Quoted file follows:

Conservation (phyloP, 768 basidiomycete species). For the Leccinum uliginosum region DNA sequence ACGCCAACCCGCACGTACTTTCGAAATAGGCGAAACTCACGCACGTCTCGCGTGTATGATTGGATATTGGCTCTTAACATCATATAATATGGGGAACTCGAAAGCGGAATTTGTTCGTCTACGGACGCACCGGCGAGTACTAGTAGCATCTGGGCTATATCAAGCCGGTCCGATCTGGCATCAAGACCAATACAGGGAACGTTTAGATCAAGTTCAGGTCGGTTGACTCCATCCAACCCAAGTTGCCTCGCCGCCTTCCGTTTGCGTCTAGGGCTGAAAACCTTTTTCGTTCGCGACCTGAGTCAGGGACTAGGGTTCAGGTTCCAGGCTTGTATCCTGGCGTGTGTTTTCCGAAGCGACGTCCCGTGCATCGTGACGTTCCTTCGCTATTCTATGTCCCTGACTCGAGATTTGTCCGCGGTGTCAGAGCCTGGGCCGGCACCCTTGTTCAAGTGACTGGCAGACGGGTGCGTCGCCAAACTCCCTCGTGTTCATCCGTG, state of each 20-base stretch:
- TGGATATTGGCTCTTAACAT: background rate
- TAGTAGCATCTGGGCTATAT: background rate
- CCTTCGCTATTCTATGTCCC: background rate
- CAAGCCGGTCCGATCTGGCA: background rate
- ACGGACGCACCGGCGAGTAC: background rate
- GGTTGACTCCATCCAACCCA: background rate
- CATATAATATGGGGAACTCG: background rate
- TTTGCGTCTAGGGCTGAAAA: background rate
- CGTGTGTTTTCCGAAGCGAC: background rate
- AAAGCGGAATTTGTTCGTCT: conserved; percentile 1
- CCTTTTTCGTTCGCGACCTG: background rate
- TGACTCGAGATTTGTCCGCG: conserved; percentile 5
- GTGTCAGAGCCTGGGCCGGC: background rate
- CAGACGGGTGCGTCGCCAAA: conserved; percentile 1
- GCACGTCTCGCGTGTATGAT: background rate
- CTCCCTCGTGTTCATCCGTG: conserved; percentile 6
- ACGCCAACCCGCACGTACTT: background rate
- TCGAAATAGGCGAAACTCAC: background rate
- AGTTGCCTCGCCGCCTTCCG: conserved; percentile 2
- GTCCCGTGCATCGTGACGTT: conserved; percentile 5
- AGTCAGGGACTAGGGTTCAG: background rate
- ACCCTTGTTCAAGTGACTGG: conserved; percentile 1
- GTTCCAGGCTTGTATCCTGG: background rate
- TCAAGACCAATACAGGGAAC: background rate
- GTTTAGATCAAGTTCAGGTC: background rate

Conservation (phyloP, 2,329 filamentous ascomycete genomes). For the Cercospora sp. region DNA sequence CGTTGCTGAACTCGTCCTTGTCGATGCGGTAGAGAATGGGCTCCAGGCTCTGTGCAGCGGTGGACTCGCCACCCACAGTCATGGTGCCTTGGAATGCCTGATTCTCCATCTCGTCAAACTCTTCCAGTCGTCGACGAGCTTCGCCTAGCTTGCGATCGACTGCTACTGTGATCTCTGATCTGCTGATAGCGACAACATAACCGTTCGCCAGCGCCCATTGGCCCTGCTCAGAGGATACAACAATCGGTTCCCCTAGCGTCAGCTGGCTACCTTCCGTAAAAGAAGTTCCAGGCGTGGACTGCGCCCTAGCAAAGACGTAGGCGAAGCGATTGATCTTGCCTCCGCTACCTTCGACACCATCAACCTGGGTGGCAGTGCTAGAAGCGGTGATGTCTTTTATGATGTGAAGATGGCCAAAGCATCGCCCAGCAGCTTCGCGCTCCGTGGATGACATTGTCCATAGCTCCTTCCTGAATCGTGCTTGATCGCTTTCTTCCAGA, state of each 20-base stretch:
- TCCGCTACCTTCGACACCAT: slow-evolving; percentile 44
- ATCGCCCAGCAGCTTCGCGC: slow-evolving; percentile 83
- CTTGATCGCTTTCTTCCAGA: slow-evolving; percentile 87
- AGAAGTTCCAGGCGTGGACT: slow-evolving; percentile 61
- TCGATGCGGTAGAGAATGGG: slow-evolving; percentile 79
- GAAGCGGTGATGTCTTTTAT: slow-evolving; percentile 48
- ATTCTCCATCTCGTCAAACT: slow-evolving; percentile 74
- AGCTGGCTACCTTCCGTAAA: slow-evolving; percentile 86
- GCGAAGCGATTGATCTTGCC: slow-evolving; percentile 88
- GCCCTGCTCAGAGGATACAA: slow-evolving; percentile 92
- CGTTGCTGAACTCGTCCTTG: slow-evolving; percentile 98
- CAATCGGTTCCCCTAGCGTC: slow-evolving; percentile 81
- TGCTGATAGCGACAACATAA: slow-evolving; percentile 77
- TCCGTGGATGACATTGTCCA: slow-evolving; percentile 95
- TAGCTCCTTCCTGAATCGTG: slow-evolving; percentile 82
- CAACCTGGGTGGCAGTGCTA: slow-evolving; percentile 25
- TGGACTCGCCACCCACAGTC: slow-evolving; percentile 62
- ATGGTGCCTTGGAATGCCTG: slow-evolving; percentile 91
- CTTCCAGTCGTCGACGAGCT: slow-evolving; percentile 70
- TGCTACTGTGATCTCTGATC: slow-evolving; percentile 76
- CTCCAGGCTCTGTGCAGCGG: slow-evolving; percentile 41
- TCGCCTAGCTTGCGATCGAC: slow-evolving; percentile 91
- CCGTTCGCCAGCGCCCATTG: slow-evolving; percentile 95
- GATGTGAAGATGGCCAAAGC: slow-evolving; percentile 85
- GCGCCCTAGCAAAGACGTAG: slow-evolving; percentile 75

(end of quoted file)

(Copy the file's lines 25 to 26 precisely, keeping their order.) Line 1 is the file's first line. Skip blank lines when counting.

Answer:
- TCAAGACCAATACAGGGAAC: background rate
- GTTTAGATCAAGTTCAGGTC: background rate